So, what do I want out of my next laptop and what must it include?
Intel Pentium Processor Extreme Edition 955
- Top Intel performance
- Lacking compared to AMD, Expensive
Intel pulled out all the stops with this processor and it certainly is a good one, but it does not do enough to knock AMD off the performance pedestal.
Price$ 1,700.00 (AUD)
Intel's flagship Pentium Processor Extreme Edition (EE) 955 dual-core CPU is the first Intel desktop chip to feature the 65 nanometre (nm) architecture. This architecture means that more (and smaller) transistors can be used to improve the CPU's performance and power efficiency - it's a generation ahead of AMD's 90nm architecture, which AMD still uses for its latest dual-core chips. However, test results reveal that this new architecture does not bring the EE 955 as close to the performance of AMD's flagship dual-core CPU, the Athlon 64 FX-60, as it should.
In our multi-tasking test, the EE 955 took 495sec, while the Athlon FX-60 took 354sec. In Adobe Premiere testing, the EE 955 ran through an editing task in 430sec, 100sec longer than what it took the FX-60. Considering the specifications of the EE 955, it should probably be the fastest CPU on the market.
We tested it in an ASUS P5WD2-E motherboard with 2GB of DDR2 memory, a 250GB Western Digital Caviar SE hard drive and an ATI Radeon X1900XT graphics adapter. The same configuration was used for the Athlon CPU, save for the motherboard (ASUS A8N32-SLI) and memory (2GB DDR).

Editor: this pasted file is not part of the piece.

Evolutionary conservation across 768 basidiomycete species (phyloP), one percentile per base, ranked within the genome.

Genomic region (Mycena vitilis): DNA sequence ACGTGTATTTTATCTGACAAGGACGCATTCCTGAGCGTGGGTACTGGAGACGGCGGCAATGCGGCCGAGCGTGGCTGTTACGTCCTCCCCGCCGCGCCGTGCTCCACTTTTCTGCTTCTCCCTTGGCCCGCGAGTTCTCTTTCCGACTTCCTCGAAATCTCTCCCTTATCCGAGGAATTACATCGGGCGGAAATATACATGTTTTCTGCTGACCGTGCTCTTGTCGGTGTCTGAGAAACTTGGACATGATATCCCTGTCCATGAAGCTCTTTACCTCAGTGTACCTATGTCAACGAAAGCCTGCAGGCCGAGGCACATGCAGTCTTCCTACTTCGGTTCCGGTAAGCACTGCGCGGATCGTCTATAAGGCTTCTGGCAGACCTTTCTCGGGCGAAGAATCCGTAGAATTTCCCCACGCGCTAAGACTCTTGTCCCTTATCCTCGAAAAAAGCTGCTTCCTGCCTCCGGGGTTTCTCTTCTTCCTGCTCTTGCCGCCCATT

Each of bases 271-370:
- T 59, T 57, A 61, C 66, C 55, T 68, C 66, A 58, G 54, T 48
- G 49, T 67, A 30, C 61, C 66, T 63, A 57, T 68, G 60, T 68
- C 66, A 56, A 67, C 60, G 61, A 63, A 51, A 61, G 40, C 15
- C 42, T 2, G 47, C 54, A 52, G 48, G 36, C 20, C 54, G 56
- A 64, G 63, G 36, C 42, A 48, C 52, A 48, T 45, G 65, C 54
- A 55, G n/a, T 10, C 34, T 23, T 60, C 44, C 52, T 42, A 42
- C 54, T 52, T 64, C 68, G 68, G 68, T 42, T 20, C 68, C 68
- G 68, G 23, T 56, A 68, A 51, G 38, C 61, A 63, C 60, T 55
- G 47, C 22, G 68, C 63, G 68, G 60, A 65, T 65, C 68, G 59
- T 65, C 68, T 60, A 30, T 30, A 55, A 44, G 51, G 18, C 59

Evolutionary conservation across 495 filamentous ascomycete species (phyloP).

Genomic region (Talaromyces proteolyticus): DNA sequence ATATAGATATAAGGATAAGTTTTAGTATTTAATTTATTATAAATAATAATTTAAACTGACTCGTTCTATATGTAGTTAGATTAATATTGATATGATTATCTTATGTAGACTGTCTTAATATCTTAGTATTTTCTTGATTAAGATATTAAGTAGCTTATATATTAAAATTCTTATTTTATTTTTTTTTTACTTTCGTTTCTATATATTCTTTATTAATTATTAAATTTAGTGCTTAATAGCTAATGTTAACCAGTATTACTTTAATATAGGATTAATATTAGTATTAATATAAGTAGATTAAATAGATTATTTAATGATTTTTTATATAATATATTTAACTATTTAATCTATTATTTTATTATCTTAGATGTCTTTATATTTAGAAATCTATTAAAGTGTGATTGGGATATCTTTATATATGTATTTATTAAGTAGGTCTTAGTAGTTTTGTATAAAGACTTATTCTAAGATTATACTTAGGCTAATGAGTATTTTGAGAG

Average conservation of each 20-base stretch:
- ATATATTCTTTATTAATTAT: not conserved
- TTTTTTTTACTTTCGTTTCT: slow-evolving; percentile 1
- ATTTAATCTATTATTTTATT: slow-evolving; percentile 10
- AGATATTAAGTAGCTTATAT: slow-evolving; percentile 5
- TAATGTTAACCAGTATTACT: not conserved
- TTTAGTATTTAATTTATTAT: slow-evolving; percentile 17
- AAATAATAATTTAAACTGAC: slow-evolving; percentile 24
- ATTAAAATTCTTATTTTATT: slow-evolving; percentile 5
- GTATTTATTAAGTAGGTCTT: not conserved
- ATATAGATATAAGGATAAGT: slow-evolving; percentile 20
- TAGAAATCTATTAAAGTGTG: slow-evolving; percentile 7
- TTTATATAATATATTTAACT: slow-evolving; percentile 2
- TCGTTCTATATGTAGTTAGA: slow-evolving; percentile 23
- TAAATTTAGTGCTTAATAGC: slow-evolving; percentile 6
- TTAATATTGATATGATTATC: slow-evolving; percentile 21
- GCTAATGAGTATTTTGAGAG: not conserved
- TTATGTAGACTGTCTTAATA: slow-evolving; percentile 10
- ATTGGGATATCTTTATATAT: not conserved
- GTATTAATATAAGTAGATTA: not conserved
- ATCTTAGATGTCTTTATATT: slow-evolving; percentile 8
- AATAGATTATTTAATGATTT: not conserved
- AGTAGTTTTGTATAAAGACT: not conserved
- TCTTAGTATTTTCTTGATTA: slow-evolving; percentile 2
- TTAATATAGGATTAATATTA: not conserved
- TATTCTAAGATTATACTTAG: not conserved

An Intel 955X or 975X chipset-based motherboard can be used to run this CPU, and it also requires a beefy power supply as it can consume up to 130-watts. The EE 955 consumes less power than its predecessor, the 90nm-based EE 840 CPU, but it still uses more power than the 90nm FX-60.
Join the newsletter!
Most Popular Reviews
- 1 ASUS FX503 review: An ROG Notebook By Any Other Name
- 2 HP Envy x360 (Ryzen 5) review: Power over portability
- 3 Oppo A73 review: The budget smartphone that sets the bar for 2018
- 4 Oppo R11s review: The iClone you know and love, but not quite the one you deserve
- 5 Blackberry KEYone Black Edition review: What the original KEYone should have been
Latest News Articles
- Ballistix Launches Tactical Tracer RGB DDR4 Gaming Memory
- Logitech G Unveils New PC Gaming Speaker and Mechanical Keyboard With LightSync
- Western Digital Ups The Game With Powerful New Gaming SSD
- Razer Goliathus Soft Mouse Mat Now Powered By Razer Chroma
- HyperX Partner with Sydney Swans
PCW Evaluation Team
Touch screen visibility and operation was great and easy to navigate. Each menu and sub-menu was in an understandable order and category
The printer was convenient, produced clear and vibrant images and was very easy to use
I would recommend this device for families and small businesses who want one safe place to store all their important digital content and a way to easily share it with friends, family, business partners, or customers.
It’s easy to set up, it’s compact and quiet when printing and to top if off, the print quality is excellent. This is hands down the best printer I’ve used for printing labels.
Brainstorming, innovation, problem solving, and negotiation have all become much more productive and valuable if people can easily collaborate in real time with minimal friction.
The print quality also does not disappoint, it’s clear, bold, doesn’t smudge and the text is perfectly sized.
- Frostpunk review: A richly conceived and vividly realised city sim
- Netgear Arlo Go review: An expensive but comprehensive home security solution
- Fitbit Versa review: New look, better price, same limits
- What's the difference between an Intel Core i3, i5 and i7?
- Laser vs. inkjet printers: which is better?